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Re: Ongoing Port 6000 attacks, Windows Xserver Compromises, keyloggers
From: Valdis Kletnieks <Valdis.Kletnieks () VT EDU>
Date: Thu, 25 Jan 2007 13:39:58 -0500

On Wed, 24 Jan 2007 16:42:36 EST, Warren Petrofsky said:

Our current working assumption is that there is an active compromise
being spread via vulnerable Xserver installations on port 6000.  After
privilege escalation is achieved, keyloggers are being installed on the
system in general, or all transmissions to the xsession are being logged.

mxconns is your (venerable, but still useful) friend:


Basically, the way it works is this:  you launch mxconns on some port like 6005,
and then when you launch an SSH that will forward X connections from the remote
system back to you, you set it to point at that port rather than the real
X server.  So if anything on the remote box is trying to escape and tunnel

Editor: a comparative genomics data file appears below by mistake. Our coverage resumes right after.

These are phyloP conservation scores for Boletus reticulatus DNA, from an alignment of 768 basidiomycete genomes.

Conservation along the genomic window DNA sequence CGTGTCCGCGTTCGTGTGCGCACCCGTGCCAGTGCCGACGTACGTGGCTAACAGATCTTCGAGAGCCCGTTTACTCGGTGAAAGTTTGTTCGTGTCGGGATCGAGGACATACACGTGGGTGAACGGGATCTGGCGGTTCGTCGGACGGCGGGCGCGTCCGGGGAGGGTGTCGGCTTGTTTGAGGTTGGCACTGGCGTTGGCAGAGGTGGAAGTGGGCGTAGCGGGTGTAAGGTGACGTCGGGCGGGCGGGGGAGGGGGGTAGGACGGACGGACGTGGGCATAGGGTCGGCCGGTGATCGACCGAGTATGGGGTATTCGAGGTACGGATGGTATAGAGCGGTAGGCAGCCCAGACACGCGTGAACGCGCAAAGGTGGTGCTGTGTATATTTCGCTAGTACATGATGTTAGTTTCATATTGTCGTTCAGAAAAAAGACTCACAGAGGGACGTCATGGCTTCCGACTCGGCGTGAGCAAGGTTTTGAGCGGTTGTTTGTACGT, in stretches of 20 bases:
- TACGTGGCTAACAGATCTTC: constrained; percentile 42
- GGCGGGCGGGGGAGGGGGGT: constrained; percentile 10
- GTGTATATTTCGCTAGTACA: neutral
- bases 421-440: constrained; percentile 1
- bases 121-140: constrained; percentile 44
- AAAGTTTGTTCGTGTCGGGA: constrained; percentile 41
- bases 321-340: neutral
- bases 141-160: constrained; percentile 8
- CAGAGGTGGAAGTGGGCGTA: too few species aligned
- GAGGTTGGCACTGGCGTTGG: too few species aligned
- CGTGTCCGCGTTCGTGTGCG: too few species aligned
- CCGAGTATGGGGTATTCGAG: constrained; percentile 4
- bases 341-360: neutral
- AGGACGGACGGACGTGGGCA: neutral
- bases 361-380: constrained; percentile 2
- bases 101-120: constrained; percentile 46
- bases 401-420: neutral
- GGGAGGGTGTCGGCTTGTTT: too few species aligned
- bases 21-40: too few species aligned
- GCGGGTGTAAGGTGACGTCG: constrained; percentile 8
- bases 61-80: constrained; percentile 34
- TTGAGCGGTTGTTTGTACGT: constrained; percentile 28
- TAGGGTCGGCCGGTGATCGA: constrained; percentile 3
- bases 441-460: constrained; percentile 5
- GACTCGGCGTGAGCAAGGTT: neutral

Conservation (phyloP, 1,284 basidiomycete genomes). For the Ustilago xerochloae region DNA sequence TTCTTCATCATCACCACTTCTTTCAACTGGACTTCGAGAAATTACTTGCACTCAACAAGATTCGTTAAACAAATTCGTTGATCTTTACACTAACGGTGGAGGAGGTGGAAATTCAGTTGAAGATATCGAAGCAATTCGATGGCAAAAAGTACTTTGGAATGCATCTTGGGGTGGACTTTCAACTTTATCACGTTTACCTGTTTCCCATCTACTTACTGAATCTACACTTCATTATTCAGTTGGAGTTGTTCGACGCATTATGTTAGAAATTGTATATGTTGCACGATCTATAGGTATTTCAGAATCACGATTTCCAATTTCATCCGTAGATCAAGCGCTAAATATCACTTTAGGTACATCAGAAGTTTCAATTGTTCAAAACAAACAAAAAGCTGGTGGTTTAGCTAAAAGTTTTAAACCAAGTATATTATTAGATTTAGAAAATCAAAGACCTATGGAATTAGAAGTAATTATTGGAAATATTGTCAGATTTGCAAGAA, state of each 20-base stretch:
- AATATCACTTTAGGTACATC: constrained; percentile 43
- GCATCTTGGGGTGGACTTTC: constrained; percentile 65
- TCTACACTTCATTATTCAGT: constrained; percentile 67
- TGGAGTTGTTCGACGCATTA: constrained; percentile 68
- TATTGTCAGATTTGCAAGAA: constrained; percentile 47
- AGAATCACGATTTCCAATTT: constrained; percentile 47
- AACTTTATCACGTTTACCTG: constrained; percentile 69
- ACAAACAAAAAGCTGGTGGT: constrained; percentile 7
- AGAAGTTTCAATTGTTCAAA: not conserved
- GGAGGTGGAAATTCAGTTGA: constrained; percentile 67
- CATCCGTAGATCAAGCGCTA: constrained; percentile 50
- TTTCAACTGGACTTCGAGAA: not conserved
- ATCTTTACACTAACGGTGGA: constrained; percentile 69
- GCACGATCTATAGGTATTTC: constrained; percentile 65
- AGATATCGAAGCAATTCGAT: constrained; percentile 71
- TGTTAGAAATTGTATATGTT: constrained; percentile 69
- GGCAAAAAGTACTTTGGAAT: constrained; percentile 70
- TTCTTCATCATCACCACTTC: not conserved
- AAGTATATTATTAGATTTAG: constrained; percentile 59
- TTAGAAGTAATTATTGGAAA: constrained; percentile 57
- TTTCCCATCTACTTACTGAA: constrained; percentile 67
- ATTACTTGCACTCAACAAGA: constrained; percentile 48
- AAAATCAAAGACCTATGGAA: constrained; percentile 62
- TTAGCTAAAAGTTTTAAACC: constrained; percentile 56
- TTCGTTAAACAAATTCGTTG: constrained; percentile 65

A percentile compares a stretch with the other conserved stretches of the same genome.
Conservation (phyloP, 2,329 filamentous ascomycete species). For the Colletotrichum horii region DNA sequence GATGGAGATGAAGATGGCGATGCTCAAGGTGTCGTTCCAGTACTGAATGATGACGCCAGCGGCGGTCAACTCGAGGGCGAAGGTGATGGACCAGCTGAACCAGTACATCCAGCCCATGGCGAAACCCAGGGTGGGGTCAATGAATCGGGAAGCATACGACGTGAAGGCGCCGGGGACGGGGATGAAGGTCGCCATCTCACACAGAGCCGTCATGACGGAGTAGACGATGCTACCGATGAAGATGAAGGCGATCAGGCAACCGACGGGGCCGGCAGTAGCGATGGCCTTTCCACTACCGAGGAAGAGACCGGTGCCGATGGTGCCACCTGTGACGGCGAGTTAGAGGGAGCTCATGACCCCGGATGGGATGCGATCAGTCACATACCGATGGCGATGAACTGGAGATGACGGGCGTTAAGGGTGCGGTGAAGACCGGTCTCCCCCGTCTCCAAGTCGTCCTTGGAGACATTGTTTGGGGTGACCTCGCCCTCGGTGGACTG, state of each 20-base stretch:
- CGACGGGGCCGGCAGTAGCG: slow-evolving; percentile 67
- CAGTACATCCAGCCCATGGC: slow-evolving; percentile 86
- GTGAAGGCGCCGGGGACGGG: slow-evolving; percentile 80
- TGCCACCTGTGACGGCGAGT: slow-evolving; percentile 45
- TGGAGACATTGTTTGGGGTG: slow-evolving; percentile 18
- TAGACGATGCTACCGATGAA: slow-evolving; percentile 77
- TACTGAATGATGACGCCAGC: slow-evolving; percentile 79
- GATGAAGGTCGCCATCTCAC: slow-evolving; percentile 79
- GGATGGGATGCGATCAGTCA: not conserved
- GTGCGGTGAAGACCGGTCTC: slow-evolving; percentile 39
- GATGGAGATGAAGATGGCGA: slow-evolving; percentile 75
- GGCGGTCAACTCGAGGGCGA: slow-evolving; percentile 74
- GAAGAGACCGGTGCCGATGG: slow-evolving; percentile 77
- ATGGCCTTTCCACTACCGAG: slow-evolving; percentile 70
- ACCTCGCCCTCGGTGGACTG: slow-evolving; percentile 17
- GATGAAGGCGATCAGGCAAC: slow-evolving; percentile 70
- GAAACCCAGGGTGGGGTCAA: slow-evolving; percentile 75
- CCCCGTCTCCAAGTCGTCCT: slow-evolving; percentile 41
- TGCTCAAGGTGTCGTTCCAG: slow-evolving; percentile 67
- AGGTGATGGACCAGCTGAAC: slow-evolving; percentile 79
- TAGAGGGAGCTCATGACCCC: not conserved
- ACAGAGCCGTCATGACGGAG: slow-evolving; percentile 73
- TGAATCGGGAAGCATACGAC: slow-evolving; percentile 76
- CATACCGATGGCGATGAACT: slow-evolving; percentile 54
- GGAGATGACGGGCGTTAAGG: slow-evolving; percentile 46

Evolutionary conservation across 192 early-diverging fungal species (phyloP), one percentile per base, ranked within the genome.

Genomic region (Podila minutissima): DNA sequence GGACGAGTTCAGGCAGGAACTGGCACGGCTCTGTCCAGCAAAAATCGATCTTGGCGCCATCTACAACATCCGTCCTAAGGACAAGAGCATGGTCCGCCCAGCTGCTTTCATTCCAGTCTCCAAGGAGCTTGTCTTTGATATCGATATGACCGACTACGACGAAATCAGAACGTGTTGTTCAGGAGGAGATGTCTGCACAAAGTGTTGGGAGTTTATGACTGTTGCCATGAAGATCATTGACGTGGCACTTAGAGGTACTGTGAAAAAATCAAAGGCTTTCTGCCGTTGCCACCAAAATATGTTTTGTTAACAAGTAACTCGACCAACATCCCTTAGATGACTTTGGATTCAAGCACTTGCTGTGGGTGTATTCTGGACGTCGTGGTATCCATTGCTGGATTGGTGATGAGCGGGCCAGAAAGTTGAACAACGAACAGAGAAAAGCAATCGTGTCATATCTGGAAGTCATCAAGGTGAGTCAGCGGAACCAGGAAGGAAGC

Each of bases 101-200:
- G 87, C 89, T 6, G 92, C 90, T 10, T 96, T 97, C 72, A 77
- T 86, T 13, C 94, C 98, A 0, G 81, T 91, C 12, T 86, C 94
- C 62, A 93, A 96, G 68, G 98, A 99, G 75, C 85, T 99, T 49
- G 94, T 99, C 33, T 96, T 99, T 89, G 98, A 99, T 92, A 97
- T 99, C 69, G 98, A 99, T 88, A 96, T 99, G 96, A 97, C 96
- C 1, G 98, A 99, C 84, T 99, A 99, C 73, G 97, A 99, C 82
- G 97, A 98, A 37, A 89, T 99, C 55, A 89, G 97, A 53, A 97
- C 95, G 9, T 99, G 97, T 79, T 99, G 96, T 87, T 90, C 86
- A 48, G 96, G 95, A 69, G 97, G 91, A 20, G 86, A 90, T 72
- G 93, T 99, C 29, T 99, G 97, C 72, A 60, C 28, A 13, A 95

back to contact your X server, it hits the mxconns proxy instead, which
pops up a accept/deny dialog box before allowing the connection to proceed.

The way I use it:

Zeroeth: I start the X server with '-nolisten tcp', so only local clients
can connect.

First: in my .xsession file, I get mxconns launched.

mxconns -verbose -fork -hunt >| ~/.mxconns

Second: when I go to launch an SSH session, I run a script that does something like:

displ=`cat ~/.mxconns`
/bin/sh -c "DISPLAY=$window exec ssh -X $target"

So when the ssh tries to tunnel back, its connection gets to the mxconns
process rather than the real X server, and if I get a pop-up requesting a
connection that doesn't match a command I just entered, I know something is

(Yes, this *can* still be beaten by a process that sits on the compromised
remote system that waits for a process to start that connects back, and manages
to win the race - but that requires the waiting process to notice that I've
started a new process, and do its own 'XOpenDisplay()' call before mine does.
Given that most X-based programs do that *very* early on, it's a pretty tight
race to beat...)

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